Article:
Encapsulated genetically engineered fibroblasts: release of nerve growth factor and effects in vivo on recovery of cholinergic markers after devascularizing cortical lesions

D Maysinger, P Piccardo, P Liberini, I Jalsenjak, C Cuello

Research output: Contribution to journalArticlepeer-review

Abstract

Genetically engineered rat fibroblasts producing nerve growth factor (NGF) were encapsulated in alginate-polylysine-alginate gels with the objective to produce viable "minifactories" continuously producing and secreting NGF into the rat brain. Microencapsulated fibroblasts (NGF secretors and NGF non-secretors) were placed onto the surface of the lesioned rat cortex (unilateral devascularizing lesion) and animals were sacrificed 30 days after surgery. Fibroblasts NGF-non secreters normally produce tumors after implantation, therefore, they were irradiated prior to encapsulation. Three other experimental groups were studied in parallel: non-lesioned (controls), lesioned rats receiving "empty" alginate spheres and lesioned animals without treatment and microspheres. Biochemical analysis of microdissected brain tissues of lesioned animals treated with encapsulated NGF-secretor fibroblasts showed a significant increase in choline acetyltransferase (ChAT) activity in cortices adjacent to the lesion but not far from it (entorhinal cortex). This may indicate a gradient of concentration of the released NGF and/or differential responsivity of lesioned vs non-lesioned target tissue. ChAT enzymatic activity in the microdissected nucleus basalis magnocellularis (NBM) was significantly decreased (P < 0.05) in all lesioned animals treated with spheres without fibroblasts and those with fibroblasts not secreting NGF. Morphometric analysis of ChAT-IR and low affinity NGF-receptor IR cholinergic neurons in the middle portion of the NBM shows a prevention of neuronal shrinkage and extensive neuropil in animals treated with microencapsulated NGF-secretor fibroblasts. The results of this study demonstrate that NGF from encapsulated genetically engineered fibroblasts can be secreted for at least long enough to prevent degenerative changes of cholinergic neurons in the NBM.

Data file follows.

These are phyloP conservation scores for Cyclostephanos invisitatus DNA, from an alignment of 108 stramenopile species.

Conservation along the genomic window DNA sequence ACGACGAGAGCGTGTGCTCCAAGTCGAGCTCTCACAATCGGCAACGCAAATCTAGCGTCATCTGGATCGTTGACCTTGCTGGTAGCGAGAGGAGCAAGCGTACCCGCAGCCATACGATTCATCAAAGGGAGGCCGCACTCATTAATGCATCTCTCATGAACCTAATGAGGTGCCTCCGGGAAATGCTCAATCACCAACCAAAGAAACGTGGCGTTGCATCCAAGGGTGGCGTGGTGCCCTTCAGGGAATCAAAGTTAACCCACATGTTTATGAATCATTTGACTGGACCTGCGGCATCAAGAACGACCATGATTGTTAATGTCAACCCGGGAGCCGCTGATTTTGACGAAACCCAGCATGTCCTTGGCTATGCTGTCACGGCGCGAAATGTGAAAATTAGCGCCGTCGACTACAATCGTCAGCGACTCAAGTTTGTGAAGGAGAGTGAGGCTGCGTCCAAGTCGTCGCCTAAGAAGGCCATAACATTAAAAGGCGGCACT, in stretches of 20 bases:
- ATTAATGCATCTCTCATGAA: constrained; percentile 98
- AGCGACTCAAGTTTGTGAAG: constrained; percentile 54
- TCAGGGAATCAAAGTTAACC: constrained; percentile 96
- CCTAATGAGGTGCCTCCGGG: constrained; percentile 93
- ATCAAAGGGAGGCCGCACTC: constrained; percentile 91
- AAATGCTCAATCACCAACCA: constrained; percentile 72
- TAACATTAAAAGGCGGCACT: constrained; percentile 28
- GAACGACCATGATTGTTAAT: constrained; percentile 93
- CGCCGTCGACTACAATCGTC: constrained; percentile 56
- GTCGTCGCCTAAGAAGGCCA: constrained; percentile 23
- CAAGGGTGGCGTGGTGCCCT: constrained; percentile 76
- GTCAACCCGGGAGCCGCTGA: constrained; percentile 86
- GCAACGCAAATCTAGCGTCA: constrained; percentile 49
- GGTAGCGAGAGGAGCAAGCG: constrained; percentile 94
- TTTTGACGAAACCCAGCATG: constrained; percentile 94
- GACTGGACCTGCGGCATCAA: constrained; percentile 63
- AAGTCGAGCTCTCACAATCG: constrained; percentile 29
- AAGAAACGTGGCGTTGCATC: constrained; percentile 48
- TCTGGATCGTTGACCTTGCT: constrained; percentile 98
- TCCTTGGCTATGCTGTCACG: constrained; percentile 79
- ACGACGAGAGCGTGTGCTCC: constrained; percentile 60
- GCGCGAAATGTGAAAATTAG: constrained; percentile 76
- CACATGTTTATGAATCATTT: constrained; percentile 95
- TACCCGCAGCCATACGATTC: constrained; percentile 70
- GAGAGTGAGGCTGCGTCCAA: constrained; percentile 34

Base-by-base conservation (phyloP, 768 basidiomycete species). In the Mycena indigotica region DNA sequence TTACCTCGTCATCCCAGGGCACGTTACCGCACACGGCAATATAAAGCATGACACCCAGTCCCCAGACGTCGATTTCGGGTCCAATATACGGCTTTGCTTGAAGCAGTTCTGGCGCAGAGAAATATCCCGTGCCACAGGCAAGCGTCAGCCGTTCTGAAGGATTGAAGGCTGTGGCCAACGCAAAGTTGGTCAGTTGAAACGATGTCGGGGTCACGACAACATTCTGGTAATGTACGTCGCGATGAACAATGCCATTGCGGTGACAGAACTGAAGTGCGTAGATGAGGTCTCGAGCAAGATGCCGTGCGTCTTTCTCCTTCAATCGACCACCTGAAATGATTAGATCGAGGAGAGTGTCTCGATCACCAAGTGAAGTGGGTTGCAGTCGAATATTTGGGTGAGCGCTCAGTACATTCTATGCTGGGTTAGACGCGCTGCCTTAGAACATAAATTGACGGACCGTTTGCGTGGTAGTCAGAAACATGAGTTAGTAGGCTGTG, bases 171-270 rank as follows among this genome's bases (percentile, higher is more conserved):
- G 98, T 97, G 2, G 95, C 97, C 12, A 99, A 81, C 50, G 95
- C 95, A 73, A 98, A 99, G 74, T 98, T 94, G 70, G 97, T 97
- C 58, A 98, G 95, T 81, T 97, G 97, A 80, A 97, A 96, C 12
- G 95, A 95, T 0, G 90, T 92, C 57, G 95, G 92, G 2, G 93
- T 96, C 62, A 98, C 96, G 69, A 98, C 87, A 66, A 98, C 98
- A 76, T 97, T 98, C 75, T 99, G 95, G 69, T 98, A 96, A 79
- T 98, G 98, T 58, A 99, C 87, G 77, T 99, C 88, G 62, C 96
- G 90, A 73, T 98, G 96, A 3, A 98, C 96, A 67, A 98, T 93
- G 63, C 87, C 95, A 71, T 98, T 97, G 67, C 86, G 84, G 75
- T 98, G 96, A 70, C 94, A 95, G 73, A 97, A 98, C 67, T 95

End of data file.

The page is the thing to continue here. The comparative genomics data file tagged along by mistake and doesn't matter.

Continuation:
Original languageEnglish
Pages (from-to)495-503
Number of pages9
JournalNeurochemistry International
Volume24
Issue number5
Publication statusPublished - May 1994

Keywords

  • Alginates
  • Animals
  • Biomarkers
  • Cerebral Cortex
  • Choline O-Acetyltransferase
  • Drug Compounding
  • Fibroblasts
  • Gels
  • Genetic Engineering
  • Glucuronic Acid
  • Hexuronic Acids
  • Male
  • Nerve Degeneration
  • Nerve Growth Factors
  • Nerve Tissue Proteins
  • Polylysine
  • Prostheses and Implants
  • Rats
  • Rats, Wistar
  • Recombinant Fusion Proteins

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